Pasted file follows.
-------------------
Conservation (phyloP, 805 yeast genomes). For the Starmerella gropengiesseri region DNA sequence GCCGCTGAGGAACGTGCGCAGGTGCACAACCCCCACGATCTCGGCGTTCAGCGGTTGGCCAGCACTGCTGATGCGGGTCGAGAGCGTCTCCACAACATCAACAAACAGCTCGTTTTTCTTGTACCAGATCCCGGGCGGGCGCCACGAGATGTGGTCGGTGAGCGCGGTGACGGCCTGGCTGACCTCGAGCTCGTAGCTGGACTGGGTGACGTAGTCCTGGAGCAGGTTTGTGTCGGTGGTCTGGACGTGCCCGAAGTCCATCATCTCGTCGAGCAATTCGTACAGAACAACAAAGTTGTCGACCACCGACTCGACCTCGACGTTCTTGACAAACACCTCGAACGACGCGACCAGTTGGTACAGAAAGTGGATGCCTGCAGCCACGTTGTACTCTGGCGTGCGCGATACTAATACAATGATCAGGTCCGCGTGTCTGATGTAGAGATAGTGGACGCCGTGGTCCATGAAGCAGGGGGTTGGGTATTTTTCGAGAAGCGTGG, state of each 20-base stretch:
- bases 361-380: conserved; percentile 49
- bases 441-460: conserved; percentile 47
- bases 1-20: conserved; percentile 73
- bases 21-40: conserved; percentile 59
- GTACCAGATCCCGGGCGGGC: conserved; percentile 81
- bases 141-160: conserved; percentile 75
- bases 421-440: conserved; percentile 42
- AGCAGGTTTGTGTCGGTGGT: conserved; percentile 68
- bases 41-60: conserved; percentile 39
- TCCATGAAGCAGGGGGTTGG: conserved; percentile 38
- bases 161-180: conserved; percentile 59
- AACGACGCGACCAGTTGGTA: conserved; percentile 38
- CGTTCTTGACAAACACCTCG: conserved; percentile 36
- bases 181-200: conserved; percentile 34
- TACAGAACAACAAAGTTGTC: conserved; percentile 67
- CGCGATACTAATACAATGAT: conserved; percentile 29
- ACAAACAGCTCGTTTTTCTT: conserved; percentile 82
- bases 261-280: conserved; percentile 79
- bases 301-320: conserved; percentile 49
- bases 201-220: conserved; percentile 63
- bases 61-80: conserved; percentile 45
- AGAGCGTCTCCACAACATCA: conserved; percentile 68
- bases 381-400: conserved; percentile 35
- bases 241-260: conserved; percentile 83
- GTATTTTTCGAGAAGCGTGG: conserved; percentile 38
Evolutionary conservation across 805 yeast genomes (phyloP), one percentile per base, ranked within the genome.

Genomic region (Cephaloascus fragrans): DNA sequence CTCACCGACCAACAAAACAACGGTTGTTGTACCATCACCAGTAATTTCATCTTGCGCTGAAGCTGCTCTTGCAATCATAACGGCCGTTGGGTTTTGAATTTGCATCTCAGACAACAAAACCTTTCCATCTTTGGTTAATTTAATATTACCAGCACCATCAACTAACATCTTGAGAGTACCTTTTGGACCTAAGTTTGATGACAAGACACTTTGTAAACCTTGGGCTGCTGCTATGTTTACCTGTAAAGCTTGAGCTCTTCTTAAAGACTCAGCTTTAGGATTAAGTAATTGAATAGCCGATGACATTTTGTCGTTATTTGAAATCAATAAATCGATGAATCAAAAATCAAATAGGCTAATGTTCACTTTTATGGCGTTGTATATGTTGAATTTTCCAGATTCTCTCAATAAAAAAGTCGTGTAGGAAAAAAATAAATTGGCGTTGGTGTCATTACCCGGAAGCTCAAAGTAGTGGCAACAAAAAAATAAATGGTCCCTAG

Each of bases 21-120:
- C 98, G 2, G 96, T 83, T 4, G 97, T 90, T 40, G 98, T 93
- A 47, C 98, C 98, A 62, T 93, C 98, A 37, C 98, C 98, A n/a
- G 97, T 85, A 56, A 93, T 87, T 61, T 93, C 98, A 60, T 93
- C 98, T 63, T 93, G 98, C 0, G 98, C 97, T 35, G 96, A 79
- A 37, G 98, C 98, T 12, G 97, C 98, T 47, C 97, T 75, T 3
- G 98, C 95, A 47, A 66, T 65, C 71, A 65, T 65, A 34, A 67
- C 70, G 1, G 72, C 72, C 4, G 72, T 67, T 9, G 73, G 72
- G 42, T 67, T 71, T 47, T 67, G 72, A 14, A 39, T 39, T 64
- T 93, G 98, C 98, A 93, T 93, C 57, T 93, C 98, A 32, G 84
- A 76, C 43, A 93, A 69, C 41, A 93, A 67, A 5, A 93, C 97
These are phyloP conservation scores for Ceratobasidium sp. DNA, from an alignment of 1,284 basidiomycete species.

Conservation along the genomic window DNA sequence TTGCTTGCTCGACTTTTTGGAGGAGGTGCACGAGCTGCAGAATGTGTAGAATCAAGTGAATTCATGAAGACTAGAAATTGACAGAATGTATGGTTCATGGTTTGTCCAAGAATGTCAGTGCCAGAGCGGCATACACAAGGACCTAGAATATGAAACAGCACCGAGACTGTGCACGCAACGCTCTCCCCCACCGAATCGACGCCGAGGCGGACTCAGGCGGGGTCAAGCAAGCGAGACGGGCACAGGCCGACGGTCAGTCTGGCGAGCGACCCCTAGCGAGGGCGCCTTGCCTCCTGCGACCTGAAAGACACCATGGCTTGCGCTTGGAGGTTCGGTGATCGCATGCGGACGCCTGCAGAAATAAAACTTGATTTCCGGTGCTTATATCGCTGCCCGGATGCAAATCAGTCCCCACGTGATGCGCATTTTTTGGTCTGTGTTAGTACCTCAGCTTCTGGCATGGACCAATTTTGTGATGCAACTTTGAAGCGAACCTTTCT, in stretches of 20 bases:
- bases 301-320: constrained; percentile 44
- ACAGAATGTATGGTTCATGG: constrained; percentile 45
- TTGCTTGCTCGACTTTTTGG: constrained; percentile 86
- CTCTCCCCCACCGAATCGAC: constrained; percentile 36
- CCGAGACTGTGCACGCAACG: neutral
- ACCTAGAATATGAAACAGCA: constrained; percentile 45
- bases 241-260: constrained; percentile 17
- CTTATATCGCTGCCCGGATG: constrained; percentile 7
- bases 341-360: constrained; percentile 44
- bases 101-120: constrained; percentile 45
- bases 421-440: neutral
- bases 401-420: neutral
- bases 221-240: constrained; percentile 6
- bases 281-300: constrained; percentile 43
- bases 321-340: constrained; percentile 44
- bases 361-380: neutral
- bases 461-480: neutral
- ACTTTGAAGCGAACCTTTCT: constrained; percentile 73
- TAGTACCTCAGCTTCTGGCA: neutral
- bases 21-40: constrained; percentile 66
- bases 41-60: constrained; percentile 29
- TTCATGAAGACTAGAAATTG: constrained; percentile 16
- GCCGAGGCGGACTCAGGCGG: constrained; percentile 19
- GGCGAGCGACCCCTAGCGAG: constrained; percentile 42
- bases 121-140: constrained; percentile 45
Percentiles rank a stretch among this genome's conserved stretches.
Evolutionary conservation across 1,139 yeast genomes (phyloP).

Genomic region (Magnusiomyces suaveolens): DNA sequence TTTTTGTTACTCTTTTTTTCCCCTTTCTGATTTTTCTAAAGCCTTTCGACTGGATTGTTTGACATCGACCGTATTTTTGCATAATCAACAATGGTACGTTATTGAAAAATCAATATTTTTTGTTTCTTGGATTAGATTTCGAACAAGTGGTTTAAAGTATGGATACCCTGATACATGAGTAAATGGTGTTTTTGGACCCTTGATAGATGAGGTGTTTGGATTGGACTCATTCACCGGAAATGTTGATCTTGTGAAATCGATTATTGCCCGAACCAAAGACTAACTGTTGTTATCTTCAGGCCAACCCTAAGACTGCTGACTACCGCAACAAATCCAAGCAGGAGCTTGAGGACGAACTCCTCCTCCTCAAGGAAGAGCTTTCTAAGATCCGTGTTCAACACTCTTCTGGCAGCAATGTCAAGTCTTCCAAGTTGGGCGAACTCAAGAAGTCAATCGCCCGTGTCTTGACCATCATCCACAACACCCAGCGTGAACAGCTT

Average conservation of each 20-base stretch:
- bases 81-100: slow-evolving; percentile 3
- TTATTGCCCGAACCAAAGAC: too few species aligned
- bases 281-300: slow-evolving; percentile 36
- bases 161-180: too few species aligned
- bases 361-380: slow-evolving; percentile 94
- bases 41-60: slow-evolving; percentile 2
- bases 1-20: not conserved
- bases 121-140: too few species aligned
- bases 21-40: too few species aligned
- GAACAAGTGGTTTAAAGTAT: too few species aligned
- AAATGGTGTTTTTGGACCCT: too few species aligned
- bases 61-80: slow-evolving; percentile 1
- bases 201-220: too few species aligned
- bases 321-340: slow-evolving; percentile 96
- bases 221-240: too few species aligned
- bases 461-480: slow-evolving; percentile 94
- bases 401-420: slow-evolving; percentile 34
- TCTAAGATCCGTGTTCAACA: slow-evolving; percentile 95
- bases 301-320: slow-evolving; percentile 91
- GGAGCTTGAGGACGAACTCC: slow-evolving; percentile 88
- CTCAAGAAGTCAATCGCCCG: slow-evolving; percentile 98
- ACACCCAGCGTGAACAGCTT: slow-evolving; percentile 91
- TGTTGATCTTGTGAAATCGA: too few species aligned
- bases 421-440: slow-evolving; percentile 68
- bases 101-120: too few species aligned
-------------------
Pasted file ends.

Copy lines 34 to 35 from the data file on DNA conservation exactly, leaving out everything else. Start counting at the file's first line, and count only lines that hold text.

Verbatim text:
- A 37, G 98, C 98, T 12, G 97, C 98, T 47, C 97, T 75, T 3
- G 98, C 95, A 47, A 66, T 65, C 71, A 65, T 65, A 34, A 67